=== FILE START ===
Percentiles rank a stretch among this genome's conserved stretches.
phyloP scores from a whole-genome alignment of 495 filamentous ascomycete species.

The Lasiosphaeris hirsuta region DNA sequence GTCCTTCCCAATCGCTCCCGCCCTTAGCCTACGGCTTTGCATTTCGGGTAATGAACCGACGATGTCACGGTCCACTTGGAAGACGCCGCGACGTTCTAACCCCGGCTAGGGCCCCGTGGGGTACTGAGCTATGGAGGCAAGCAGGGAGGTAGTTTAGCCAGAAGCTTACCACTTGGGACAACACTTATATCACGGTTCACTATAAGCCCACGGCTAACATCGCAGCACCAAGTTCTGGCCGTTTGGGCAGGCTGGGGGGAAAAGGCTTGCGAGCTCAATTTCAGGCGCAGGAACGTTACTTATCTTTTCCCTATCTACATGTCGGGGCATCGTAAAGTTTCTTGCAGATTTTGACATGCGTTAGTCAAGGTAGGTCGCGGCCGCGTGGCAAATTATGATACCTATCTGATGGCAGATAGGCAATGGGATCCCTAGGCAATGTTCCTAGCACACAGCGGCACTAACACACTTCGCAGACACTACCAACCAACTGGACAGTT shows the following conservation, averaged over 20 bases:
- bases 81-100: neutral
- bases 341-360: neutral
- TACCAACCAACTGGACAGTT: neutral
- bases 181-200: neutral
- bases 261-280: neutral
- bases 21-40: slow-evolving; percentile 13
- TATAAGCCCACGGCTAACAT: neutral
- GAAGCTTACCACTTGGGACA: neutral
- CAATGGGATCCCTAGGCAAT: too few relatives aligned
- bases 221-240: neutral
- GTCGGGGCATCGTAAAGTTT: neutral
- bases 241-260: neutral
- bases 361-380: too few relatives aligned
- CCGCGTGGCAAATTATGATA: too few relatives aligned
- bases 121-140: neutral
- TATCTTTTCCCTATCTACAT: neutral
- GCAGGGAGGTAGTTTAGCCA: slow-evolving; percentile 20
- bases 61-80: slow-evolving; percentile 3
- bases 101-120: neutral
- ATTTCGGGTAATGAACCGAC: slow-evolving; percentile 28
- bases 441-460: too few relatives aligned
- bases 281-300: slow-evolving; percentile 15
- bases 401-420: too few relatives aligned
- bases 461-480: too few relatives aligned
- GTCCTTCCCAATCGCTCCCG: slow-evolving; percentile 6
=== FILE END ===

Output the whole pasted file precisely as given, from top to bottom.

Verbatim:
Percentiles rank a stretch among this genome's conserved stretches.
phyloP scores from a whole-genome alignment of 495 filamentous ascomycete species.

The Lasiosphaeris hirsuta region DNA sequence GTCCTTCCCAATCGCTCCCGCCCTTAGCCTACGGCTTTGCATTTCGGGTAATGAACCGACGATGTCACGGTCCACTTGGAAGACGCCGCGACGTTCTAACCCCGGCTAGGGCCCCGTGGGGTACTGAGCTATGGAGGCAAGCAGGGAGGTAGTTTAGCCAGAAGCTTACCACTTGGGACAACACTTATATCACGGTTCACTATAAGCCCACGGCTAACATCGCAGCACCAAGTTCTGGCCGTTTGGGCAGGCTGGGGGGAAAAGGCTTGCGAGCTCAATTTCAGGCGCAGGAACGTTACTTATCTTTTCCCTATCTACATGTCGGGGCATCGTAAAGTTTCTTGCAGATTTTGACATGCGTTAGTCAAGGTAGGTCGCGGCCGCGTGGCAAATTATGATACCTATCTGATGGCAGATAGGCAATGGGATCCCTAGGCAATGTTCCTAGCACACAGCGGCACTAACACACTTCGCAGACACTACCAACCAACTGGACAGTT shows the following conservation, averaged over 20 bases:
- bases 81-100: neutral
- bases 341-360: neutral
- TACCAACCAACTGGACAGTT: neutral
- bases 181-200: neutral
- bases 261-280: neutral
- bases 21-40: slow-evolving; percentile 13
- TATAAGCCCACGGCTAACAT: neutral
- GAAGCTTACCACTTGGGACA: neutral
- CAATGGGATCCCTAGGCAAT: too few relatives aligned
- bases 221-240: neutral
- GTCGGGGCATCGTAAAGTTT: neutral
- bases 241-260: neutral
- bases 361-380: too few relatives aligned
- CCGCGTGGCAAATTATGATA: too few relatives aligned
- bases 121-140: neutral
- TATCTTTTCCCTATCTACAT: neutral
- GCAGGGAGGTAGTTTAGCCA: slow-evolving; percentile 20
- bases 61-80: slow-evolving; percentile 3
- bases 101-120: neutral
- ATTTCGGGTAATGAACCGAC: slow-evolving; percentile 28
- bases 441-460: too few relatives aligned
- bases 281-300: slow-evolving; percentile 15
- bases 401-420: too few relatives aligned
- bases 461-480: too few relatives aligned
- GTCCTTCCCAATCGCTCCCG: slow-evolving; percentile 6